When I first reported on Octopus Energy in the fall of 2022, the company had vaulted from its founding in 2016 to being the fourth-largest electricity retailer in the U.K. In March, when I interviewed founder and CEO Greg Jackson at South by Southwest in Austin, the company had already absorbed bankrupt competitor Bulb Energy and claimed the No. 2 slot. Jackson had just flown in from Paris, where he had warmed up for our talk by joining U.K. Prime Minister Rishi Sunak and French President Emmanuel Macron on stage to announce new investment in French renewable projects. If the journey wore him down, he didn’t show it.

Though intrigued, I’d initially resisted writing an in-depth profile on Octopus Energy because, fittingly, it’s a many-tentacled beast. It was going to take considerable work to get my head around the company’s multifarious business model and its ever-expanding list of new side hustles. But that diversity of activity is necessary to achieve the company’s goals, Jackson told me when we finally sat down together.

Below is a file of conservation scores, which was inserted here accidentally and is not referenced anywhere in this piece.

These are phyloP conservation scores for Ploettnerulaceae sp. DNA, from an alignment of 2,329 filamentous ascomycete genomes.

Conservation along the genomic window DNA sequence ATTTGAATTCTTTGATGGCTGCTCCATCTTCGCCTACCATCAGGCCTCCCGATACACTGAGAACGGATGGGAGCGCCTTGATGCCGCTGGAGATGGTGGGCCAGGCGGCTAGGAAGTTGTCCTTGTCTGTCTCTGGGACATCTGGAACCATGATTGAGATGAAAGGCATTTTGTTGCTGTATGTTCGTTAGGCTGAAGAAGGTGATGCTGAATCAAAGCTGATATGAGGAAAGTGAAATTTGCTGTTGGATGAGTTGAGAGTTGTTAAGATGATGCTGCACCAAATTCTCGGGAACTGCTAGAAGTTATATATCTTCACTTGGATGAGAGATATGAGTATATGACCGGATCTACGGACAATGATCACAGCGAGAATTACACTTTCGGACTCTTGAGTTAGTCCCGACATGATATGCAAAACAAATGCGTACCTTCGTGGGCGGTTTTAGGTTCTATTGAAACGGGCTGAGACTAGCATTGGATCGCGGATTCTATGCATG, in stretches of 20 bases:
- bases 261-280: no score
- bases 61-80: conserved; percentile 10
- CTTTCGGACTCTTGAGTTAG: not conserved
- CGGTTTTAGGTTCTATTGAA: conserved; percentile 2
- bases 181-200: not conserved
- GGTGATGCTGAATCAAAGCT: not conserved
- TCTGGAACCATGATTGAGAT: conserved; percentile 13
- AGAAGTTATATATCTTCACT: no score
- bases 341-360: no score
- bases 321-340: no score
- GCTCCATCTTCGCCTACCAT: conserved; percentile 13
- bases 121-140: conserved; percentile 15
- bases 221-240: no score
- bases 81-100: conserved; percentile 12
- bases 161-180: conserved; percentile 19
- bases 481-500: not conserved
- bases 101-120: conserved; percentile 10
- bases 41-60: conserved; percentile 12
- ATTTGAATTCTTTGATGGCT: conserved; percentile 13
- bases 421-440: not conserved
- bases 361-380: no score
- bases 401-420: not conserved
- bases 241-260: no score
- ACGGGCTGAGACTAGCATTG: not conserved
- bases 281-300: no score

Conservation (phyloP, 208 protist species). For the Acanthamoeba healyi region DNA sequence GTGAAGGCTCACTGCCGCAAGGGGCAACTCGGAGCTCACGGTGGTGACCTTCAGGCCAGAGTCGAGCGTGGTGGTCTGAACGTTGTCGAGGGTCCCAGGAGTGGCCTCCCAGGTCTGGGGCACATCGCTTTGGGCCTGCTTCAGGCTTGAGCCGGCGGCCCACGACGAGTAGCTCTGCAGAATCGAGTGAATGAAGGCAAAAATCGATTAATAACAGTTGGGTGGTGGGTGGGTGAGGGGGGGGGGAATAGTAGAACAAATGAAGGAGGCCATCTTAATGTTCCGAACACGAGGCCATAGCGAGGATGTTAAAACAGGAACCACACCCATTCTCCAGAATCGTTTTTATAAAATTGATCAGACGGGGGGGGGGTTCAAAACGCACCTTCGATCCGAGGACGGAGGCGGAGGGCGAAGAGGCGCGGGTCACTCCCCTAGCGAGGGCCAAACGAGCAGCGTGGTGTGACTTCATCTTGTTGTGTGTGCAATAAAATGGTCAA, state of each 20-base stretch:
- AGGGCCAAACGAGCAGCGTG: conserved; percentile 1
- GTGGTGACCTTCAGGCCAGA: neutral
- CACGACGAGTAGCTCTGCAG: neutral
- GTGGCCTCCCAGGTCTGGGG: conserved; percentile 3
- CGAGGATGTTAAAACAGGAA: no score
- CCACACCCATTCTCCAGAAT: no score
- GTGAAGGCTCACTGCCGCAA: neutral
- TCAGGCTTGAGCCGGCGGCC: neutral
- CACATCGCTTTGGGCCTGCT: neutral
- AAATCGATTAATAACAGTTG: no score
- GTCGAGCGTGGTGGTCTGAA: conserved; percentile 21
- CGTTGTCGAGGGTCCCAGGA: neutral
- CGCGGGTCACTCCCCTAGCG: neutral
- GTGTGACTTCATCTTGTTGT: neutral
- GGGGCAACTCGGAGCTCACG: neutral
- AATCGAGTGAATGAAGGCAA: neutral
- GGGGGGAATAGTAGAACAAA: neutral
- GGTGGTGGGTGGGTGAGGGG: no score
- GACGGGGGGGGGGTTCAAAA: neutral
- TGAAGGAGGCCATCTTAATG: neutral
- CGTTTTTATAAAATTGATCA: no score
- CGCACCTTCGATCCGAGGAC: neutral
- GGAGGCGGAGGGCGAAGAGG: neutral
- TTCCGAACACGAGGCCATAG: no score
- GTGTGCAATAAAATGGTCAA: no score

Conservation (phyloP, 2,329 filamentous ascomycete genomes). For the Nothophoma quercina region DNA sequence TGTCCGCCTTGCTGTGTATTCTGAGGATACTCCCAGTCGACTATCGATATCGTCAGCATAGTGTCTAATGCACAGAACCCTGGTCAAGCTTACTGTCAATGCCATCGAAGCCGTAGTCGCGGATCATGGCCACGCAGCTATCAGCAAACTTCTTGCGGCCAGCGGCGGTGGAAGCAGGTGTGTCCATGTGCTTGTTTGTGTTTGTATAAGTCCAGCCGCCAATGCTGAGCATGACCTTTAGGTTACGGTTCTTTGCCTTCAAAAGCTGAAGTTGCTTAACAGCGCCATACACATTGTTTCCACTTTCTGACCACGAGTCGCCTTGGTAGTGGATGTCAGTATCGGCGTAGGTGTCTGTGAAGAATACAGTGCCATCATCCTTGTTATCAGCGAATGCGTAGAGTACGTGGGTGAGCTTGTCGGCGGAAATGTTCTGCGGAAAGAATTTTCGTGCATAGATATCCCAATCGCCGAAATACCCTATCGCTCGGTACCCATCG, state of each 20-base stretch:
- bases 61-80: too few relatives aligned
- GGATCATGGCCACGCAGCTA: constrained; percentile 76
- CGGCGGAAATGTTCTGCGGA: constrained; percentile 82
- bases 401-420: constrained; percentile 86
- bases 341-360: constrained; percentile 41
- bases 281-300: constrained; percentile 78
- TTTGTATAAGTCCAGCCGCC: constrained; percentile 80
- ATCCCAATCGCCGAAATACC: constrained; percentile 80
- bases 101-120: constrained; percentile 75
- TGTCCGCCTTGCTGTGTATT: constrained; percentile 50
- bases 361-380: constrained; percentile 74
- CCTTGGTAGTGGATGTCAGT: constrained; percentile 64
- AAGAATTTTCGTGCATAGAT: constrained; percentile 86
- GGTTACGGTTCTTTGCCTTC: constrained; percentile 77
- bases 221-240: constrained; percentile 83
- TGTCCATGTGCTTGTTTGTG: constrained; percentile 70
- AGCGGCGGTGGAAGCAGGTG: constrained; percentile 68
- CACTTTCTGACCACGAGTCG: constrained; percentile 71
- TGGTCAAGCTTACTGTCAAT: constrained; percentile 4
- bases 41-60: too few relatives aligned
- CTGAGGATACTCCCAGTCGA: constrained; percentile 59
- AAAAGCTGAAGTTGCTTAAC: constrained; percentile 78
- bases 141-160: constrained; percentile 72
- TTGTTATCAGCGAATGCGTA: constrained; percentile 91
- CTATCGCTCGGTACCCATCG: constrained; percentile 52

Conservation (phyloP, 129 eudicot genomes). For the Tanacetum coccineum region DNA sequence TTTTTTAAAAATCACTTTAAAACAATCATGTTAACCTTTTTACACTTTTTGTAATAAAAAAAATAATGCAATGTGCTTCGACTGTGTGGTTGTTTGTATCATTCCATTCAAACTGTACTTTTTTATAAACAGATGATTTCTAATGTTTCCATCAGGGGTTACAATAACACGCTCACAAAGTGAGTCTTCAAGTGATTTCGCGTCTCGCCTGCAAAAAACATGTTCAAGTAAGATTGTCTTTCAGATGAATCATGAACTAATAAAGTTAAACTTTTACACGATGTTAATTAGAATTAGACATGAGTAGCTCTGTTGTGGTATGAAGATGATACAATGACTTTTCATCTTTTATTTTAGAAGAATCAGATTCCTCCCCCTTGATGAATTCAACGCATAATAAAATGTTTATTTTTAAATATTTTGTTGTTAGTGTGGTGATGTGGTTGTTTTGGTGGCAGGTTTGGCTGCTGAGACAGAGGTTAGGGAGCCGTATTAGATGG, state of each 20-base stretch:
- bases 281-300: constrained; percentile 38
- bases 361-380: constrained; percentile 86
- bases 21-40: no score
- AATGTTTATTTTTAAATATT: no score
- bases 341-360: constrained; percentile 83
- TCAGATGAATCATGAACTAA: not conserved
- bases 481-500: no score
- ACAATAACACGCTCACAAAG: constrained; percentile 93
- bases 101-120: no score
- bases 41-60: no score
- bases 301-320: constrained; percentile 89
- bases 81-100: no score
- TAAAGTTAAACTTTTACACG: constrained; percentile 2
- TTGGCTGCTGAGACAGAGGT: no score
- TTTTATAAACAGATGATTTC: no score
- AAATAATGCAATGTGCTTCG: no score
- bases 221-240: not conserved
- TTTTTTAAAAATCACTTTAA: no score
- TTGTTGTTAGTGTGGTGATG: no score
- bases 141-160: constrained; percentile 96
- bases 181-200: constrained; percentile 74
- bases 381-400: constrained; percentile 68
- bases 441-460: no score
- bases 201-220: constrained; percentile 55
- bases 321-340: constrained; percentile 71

Fundamentally, we believe that renewable energy, a clean energy future, is a cheaper energy future. And our job is to build a system that makes that possible, that brings that benefit to households, but also to businesses and to economies,” he said on stage in Austin. And so…we have to do everything to make that real. Because if you try and do one bit of the system, it doesn’t work.”

Such a grand vision runs the risk of collapsing under the weight of its ambition, as SunEdison did on its quest to become a clean energy supermajor. But neither Jackson nor his investors shy away from taking big swings.